AARHUS, Denmark - While the mapping of the human genome provided scientists with a blueprint for understanding disease, Swedish researchers are trying to take the knowledge one step further, with the human proteome.

Mathias Uhlen, a professor at the Royal Institute of Technology in Stockholm, Sweden, is leading a 75-person research team on the project, which is funded mostly through a $30 million grant from the Knut and Alice Wallenberg Foundation.

"I think the Human Genome Project was fantastic," Uhlen told BioWorld Today, "not for the DNA sequence, but because it defines the proteins. The problem then is, we don't know what the proteins are."

Uhlen spent a long weekend at the University of Aarhus, where about 60 researchers gathered Friday through Monday to talk about proteomics. It became evident during the "Workshop on Applied Functional Genomics" that Sweden is not the only country turning to proteins to understand disease. China is working with proteins to find the cause of hepatocellular carcinoma, a form of liver cancer in which half of the people inflicted worldwide are Chinese. Researchers in the UK, Germany and Denmark also are studying protein array technology. Researchers at the University of Southern Denmark in Odense have initiated modification-specific proteomics, an approach dubbed "modificomics" by Peter Roepstorff of the university's department of biochemistry and molecular biology.

Modificomics enables the detection of various types of protein modifications in proteomics. While Americans tend to use mass spectrometry to define expression proteomes, Europeans prefer gel-based proteomics, Roepstorff said at the conference on Sunday.

But Uhlen has a totally different approach. With genome-based proteomics, he focuses on one chromosome at a time. In his project, he wants to express 20 new antibodies a day, with the hopes of mapping 80 percent of the proteome in five years. The current funding allows his team to express five per day, which includes the screening of 700 tissues with every antibody.

"My vision is in 10 years we should have specific antibodies to all human proteins," Uhlen said.

His team already completed its work on chromosome 21 through a pilot project. It now is focusing on chromosomes 14, 22, X and Y.

A human body has more than 50 million antibodies, and there are tens of thousands of variations to proteins. Uhlen has pared down his project to focus only on the 24,000 non-redundant proteins.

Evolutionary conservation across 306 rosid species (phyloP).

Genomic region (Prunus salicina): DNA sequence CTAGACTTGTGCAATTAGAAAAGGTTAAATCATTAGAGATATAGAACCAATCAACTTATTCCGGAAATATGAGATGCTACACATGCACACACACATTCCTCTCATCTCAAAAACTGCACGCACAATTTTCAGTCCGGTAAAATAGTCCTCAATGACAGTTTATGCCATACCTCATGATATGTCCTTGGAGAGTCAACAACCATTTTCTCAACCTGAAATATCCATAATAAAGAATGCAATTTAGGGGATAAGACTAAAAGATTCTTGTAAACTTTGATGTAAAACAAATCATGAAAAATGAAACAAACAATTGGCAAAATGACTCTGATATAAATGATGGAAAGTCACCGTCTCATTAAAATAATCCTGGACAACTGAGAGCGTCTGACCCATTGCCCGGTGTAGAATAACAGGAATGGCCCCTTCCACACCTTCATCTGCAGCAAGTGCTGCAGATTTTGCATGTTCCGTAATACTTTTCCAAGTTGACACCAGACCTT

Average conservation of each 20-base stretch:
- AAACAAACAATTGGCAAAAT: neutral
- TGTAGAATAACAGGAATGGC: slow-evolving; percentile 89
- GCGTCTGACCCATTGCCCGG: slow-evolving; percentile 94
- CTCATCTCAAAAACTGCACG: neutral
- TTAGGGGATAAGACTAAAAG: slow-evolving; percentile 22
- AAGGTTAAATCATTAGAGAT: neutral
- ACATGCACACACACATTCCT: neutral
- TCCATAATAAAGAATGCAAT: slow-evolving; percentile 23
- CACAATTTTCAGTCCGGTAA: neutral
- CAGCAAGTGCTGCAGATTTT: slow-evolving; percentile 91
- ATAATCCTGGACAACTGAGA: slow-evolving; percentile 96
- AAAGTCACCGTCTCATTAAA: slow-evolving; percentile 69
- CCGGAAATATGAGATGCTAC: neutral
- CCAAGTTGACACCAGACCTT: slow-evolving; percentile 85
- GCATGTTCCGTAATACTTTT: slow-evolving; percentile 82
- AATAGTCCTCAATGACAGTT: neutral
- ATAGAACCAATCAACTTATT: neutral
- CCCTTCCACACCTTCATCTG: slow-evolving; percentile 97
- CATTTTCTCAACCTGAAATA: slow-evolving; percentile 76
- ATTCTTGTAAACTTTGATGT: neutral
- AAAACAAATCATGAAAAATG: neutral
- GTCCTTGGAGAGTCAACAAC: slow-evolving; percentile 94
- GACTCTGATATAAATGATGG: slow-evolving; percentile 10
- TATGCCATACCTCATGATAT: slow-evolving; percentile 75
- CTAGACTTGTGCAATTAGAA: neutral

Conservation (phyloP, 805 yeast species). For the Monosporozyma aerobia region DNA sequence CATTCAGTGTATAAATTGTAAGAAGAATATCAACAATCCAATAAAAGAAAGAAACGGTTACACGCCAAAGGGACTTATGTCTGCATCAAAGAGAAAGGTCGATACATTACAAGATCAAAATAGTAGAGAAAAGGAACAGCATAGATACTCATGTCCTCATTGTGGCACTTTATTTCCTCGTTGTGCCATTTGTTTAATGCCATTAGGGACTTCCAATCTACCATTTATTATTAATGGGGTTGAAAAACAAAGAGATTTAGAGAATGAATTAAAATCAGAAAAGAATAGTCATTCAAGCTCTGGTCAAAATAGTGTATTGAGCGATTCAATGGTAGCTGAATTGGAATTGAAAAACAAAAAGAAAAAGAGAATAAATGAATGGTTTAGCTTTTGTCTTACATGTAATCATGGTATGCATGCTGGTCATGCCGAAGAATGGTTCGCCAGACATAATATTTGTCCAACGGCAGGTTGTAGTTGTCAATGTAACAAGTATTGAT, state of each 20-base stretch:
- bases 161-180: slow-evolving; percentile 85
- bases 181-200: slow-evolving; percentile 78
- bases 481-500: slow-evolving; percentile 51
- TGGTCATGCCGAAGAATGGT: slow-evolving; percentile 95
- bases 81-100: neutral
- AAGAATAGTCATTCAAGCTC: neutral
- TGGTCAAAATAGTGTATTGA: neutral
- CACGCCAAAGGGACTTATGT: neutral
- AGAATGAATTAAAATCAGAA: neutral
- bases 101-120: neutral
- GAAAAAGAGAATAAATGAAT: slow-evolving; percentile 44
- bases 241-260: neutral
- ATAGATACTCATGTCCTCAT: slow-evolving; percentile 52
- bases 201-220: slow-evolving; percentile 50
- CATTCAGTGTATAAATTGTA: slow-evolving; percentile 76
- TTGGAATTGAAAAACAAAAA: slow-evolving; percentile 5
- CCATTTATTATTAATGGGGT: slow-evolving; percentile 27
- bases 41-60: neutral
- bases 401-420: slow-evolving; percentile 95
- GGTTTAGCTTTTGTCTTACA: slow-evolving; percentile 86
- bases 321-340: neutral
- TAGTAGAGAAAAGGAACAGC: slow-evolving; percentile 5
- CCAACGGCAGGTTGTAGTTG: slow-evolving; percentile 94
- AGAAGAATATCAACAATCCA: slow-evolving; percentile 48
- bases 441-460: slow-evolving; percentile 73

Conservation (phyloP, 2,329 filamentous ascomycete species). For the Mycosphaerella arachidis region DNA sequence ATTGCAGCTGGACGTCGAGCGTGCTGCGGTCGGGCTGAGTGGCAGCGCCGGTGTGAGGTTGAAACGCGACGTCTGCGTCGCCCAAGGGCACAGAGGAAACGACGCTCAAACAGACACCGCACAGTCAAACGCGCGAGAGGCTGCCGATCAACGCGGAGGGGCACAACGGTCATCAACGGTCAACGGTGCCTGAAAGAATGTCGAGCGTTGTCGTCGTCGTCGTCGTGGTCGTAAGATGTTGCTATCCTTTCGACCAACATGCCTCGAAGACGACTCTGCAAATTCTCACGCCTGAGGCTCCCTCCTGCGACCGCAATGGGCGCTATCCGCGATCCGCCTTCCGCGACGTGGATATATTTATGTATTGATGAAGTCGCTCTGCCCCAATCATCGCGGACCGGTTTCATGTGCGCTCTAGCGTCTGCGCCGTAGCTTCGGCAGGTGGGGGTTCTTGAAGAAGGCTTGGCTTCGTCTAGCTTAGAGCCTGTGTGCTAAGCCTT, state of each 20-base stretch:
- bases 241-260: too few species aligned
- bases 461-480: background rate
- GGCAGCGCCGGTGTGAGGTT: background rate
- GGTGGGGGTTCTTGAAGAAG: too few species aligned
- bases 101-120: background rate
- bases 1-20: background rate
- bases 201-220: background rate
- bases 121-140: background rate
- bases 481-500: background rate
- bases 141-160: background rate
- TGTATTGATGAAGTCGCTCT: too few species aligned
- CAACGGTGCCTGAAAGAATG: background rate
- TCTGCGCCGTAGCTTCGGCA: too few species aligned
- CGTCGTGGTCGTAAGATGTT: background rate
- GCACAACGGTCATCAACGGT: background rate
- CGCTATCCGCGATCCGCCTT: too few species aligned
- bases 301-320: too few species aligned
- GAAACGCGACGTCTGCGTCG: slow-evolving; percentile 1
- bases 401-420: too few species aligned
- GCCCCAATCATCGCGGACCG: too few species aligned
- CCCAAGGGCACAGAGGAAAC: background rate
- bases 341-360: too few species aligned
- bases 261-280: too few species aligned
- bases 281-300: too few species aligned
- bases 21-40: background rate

Funding from the Wallenberg foundation will take the project through about four years of research.

That is when belonging to a European consortium could become a benefit. While at lunch on Sunday, Uhlen and Mike Taussig, the head of The Babraham Institute's technology research group in Cambridge, UK, discussed the prospects of forming such a consortium to share knowledge and resources throughout Europe.

"If we all know what is going on, we won't duplicate each other's attempts," Taussig said.

In order to attract companies to participate, Uhlen, who himself has founded five Sweden-based companies, suggested allowing the commercial entities to retain value with their reagents.

Like the human genome, the human proteome would become public property on a global basis, Uhlen said. But even those who mapped the human genome retained some value for themselves. The sequence is available, but not the clones that produced it. Uhlen would welcome the sharing of human proteome knowledge, but intends to use the antibodies to generate value in some way through various research collaborations.

Uhlen worries that strict rules requiring consortium members to share all information might deter commercial operations from participating. And the world needs their research, he said.

A consortium could allow members to retain rights to its methods, if they're willing to fund the research on their own. The consortium, on the other hand, would help fund research that will be shared among its members.

"There has to be some framework between complete freedom and complete privacy of your reagents" in forming a European consortium, Taussig said.

Uhlen is having similar talks of sharing knowledge among researchers through HUPO, the Human Proteome Organization. Aside from Uhlen, others are conducting proteome work, including the Sanger Center in Cambridge, UK, a couple of small U.S.-based companies, and research groups in Germany and China. Uhlen's research team is small, with only 75 people, while Sanger had about 500 working on the human genome. But Uhlen believes he can conduct an extremely efficient project with scale-up technologies.

He admits there are some critics who say he's encompassing too much. Others say his project is not comprehensive enough. But the intent of the project is to create a framework from which researchers can continue to work, and drug companies can better create effective therapies.

For instance, the first draft of the Human Genome Project had a lot of holes until international researchers filled the gaps. However, those gaps could not have been filled if Celera Genomics Group's J. Craig Venter hadn't done the work in the first place.

Uhlen hopes his work, as well, will have a far-reaching impact on disease.

"I can't imagine any researcher not using this kind of data," he said.

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